In the studio, everything that will become your photograph is supplied by you, your talent, or your crew. It’s not like shooting on location, where a serendipitous breeze may make your model’s hair or clothes take on a life of their own, adding to dynamism in your shot. Rather, if you want wind in your studio photography, you’ve got to make it yourself.
What the studio lacks in happenstance, it makes up for with control. The photography studio is an environment that allows for experimentation, and the only limits are those imposed by allotted space and what you’re willing to clean up after a shoot. If you’re opting to use wind in your images in the studio, you can try out all sorts of different ways to use it.
Gavin Hoey demonstrates these principals of experimentation and control in a video created for Adorama TV detailing just what you can do with a subject and a little wind. Specifically, Gavin’s video is all about incorporating different wind directions and wind-generating devices with a subject’s hair.
Three Ways To Make Wind
To use this method, you’ll need an assistant. It’s an easy way to add a bit of motion on the spur of the moment using what you’ve already got on hand. Simply have your assistant take a reflector and use it to send gusts of wind wafting at your subject. Gavin recommends that these gusts come from below rather than above to create a more dramatic look.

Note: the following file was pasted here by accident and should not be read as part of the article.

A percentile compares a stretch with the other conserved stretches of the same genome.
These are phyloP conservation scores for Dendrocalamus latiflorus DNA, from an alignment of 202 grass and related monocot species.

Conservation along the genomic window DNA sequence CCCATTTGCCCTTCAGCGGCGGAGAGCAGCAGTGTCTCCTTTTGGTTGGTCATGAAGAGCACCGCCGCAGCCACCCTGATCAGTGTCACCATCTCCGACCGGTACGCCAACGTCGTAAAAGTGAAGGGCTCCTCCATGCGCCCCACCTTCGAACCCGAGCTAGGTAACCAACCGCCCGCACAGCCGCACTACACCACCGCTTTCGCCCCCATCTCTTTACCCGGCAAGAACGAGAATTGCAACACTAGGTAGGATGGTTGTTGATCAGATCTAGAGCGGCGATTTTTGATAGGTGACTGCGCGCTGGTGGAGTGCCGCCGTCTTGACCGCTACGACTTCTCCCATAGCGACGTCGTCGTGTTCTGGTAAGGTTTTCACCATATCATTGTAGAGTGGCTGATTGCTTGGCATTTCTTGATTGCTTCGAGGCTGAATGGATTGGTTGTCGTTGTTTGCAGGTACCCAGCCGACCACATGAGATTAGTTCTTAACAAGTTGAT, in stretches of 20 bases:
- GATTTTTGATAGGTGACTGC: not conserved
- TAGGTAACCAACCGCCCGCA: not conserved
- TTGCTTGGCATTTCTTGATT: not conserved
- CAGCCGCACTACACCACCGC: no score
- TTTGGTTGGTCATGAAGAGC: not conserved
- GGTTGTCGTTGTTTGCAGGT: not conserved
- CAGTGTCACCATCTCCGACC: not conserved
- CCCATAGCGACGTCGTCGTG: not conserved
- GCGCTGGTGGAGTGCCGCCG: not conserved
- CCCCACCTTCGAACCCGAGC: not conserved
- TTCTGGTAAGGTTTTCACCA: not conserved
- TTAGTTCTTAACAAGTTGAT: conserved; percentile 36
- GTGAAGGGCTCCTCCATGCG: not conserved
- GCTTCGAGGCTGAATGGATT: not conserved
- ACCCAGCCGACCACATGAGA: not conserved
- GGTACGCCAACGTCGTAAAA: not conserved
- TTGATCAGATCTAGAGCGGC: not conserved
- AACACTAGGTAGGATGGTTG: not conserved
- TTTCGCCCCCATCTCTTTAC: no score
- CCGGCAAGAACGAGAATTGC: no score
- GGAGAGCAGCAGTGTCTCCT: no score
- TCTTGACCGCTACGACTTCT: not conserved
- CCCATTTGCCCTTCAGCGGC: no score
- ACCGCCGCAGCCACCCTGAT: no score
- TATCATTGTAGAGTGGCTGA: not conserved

The downsides are that lone wolf photographers would find this method challenging if not impossible to do without an assistant, repeatedly waving a reflector for an extended time is taxing on the assistant physically, and it cuts down on fluidity on the model’s part, as they must wait for each gust.
Incorporating a simple house fan into your shoot has a few advantages over the reflector method. For one, you can use this method alone. If you don’t have an assistant handy, a house fan will do the job, and it won’t get tired like a human fan would. A house fan can even be used for a self-portrait alone. The use of a fan also increases the range of movement a model can use bring to a shoot while using wind, as they are freer to move than they would be with the prior method.
A wind machine is what you use when you need more power. It packs enough punch for garments as well as hair and behaves a bit more like natural wind in a shoot – less control, more chaos. A high-quality wind machine is going to be more expensive than your average house fan, but it can add considerable production value to a shoot.
A Fan For Every Budget
Whether from above, below, from the side, or behind, the direction you choose for your wind plays an important role. Check out Gavin’s video below to see the effect direction of wind has on the look and feel of your photos and see the different methods in action.
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